The boat owners and drivers involved in the Ontario, Canada, fatal boat crash involving Shark Tank star Kevin O'Leary could potentially face whopping lawsuits up to $1 million, according to marine and legal experts who spoke to The Toronto Sun. The lawsuits could be as high as $1 million per boat, which is the maximum amount a small private vessel can be sued for loss of life or personal injury under Canada's Marine Liability Act.
Marine lawyer Eric Machum told the Sun that the liability of the two or more people who caused the loss is "proportionate to the degree of their respective fault or negligence" and that "if the degrees of fault or neglect can't be determined, their liability is equal."
Machum also said that the act, revised in 2018, does not require smaller pleasure crafts to be insured, but that it's likely that those involved in the Lake Joseph crash did have insurance.
The investigation into the crash that left two people dead is reportedly under a strong bout of forensics complications that could hinder speedy results.
"It comes down to contamination of the evidence," Kevin Kinsella, a former investigator for the Ontario government, told Canadian newspaper The National Post. "Water can affect the body, can affect a lot of things … It could take three weeks just to collect the evidence."
Kinsella said he expects investigators will need at least six weeks to determine what really happened. "Be patient with them," he said.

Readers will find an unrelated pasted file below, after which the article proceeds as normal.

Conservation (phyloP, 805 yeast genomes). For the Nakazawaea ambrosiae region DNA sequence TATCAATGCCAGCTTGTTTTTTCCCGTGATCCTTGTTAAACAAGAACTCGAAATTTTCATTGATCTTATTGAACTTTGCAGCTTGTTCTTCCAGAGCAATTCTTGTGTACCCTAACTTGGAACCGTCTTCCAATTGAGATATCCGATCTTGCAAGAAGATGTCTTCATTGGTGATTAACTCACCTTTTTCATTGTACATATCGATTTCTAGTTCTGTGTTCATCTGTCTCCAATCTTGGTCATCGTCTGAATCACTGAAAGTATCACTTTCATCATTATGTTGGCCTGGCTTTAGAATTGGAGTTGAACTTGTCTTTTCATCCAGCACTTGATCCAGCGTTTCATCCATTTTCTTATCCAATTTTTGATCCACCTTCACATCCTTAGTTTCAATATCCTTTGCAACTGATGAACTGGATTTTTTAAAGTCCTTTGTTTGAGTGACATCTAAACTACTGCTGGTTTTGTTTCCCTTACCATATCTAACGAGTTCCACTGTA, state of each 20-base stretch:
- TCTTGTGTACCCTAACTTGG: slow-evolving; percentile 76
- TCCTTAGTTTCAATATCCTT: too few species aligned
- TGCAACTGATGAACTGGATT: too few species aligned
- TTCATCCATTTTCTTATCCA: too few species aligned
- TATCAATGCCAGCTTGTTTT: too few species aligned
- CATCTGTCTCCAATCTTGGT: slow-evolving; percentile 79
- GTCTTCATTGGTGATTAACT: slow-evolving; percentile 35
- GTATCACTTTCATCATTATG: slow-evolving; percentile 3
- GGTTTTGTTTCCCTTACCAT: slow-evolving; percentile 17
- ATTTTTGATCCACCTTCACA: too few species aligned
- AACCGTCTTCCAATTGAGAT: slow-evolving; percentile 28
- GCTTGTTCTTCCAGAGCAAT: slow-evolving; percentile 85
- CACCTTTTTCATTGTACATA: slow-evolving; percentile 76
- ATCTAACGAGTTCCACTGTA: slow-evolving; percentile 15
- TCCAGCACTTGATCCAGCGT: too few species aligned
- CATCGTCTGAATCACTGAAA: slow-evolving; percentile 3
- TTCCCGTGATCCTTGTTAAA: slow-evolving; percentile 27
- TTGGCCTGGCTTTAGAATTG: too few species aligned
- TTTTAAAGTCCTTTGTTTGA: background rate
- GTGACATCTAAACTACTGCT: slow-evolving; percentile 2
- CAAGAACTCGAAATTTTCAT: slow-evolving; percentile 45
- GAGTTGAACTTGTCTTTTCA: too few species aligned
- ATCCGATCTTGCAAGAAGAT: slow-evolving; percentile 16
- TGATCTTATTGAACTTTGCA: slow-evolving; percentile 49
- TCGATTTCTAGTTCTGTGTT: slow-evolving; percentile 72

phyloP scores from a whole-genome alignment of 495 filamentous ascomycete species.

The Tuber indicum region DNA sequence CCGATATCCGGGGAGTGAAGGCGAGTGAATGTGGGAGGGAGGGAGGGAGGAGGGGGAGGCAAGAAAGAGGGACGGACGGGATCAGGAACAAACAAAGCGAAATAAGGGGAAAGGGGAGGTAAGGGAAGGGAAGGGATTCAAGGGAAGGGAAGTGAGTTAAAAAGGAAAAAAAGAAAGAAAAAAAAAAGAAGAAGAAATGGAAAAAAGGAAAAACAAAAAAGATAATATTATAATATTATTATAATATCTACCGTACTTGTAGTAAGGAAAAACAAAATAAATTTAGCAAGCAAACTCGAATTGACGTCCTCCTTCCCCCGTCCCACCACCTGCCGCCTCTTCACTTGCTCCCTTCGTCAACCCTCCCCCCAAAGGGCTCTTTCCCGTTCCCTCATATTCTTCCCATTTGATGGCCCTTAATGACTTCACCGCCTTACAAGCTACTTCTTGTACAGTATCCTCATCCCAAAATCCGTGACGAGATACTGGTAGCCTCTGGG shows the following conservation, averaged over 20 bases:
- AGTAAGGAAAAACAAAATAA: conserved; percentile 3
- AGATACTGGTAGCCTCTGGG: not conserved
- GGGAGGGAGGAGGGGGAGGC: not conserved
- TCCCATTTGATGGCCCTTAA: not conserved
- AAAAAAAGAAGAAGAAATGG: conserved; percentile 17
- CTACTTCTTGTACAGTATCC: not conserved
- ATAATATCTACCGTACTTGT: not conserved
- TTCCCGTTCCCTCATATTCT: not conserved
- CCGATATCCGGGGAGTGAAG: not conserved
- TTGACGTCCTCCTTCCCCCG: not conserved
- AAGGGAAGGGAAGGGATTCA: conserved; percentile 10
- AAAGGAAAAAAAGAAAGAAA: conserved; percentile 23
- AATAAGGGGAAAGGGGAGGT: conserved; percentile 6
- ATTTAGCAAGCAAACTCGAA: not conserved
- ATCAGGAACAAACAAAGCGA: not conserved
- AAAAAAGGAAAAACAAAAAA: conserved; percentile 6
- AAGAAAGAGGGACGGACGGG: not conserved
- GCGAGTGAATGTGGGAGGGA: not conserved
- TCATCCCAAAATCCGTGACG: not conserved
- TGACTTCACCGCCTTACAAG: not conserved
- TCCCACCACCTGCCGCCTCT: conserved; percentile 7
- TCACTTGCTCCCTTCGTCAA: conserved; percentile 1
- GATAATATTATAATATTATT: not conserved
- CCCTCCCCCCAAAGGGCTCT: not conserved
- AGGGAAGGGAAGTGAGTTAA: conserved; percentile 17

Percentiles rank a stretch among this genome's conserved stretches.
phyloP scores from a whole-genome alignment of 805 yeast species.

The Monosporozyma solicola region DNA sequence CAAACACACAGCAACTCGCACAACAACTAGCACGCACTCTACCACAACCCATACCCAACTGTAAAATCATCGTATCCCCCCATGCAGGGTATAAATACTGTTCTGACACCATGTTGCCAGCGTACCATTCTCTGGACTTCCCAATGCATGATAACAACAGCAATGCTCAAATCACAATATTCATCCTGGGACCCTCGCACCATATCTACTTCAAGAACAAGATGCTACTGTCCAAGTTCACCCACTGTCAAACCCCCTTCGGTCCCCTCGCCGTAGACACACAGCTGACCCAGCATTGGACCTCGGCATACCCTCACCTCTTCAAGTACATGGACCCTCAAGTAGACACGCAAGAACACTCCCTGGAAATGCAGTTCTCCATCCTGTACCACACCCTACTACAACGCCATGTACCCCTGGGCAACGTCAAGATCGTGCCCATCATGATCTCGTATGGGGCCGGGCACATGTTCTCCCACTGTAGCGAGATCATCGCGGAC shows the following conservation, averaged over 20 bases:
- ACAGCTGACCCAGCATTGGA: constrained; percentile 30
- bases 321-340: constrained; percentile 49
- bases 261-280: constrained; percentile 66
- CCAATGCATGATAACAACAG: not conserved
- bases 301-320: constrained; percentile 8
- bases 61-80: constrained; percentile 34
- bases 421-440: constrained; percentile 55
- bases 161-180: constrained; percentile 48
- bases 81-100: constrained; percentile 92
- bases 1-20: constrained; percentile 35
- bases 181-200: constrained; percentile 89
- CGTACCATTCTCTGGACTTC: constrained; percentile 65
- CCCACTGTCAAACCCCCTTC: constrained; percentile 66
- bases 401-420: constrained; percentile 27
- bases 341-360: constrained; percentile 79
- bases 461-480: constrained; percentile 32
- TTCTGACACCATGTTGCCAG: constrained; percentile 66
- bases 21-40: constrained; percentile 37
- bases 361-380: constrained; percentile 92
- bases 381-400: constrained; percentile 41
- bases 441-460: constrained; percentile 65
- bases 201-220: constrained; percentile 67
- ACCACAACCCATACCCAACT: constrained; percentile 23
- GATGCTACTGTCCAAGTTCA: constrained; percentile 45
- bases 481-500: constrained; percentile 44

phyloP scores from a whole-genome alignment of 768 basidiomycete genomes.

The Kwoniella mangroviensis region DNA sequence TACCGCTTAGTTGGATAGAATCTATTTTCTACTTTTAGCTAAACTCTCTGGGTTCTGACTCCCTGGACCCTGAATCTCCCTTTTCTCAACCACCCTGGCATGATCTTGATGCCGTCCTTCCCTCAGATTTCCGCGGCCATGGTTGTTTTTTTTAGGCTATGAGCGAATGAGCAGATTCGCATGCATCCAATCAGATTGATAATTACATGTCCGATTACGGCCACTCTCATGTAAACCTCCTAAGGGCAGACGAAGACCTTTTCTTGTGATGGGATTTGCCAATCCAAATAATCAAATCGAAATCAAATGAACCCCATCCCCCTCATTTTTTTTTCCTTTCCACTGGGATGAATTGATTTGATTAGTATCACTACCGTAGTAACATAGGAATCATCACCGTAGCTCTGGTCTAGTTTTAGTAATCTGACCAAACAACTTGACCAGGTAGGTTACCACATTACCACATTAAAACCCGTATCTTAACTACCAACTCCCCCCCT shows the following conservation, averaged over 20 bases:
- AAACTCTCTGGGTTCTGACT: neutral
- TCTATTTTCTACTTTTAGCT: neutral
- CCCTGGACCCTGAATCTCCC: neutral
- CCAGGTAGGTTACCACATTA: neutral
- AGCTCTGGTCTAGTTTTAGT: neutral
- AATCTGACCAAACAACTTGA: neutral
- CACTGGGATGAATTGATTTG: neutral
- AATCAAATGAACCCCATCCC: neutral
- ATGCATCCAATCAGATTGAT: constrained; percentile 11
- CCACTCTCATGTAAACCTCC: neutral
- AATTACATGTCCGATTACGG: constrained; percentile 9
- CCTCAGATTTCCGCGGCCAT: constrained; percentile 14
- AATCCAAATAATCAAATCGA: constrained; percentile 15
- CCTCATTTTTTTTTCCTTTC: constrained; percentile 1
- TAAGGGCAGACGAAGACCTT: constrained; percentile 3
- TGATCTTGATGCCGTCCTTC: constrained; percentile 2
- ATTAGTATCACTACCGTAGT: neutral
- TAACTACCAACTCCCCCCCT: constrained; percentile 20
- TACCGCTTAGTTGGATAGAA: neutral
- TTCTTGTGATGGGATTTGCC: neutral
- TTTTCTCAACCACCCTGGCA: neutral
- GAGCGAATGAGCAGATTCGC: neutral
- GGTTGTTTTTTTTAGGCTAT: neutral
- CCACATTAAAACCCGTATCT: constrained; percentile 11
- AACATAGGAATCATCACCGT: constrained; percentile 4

Though details remain murky, O'Leary was a passenger on a boat reportedly steered by his wife, Linda, when they collided with another larger boat, killing two people on board that larger boat. The two victims were identified as Gary Poltash, 64, who was killed immediately after being struck in the head; and Susanne Brito, a 48-year-old mother of three, was left gravely injured and transported to a hospital, where she was kept on a ventilator until her organs could be donated.
In the days following the collision, reports surfaced that investigators were trying to recreate the crash, and would not rule out alcohol as a factor. The Ontario Provincial Police (OPP) did not confirm any such details, nor release any findings into their investigation.
Both parties involved have given conflicting stories as to what happened that night. O'Leary made a public statement accusing the larger vessel of fleeing the scene and of not having proper navigation lights. Those aboard the larger vessel claim their lights were on.
"The investigation is just ongoing and they’re not releasing anything until the end of the investigation," Const. Joe Scali told The Toronto Sun. "This is a regular, normal investigation, looking at all the aspects — we have marine technical experts."0comments
No charges have been filed. Linda was reportedly administered a DUI test at the scene and passed.
In the meantime, O'Leary has since resumed filming for the next season of Shark Tank.
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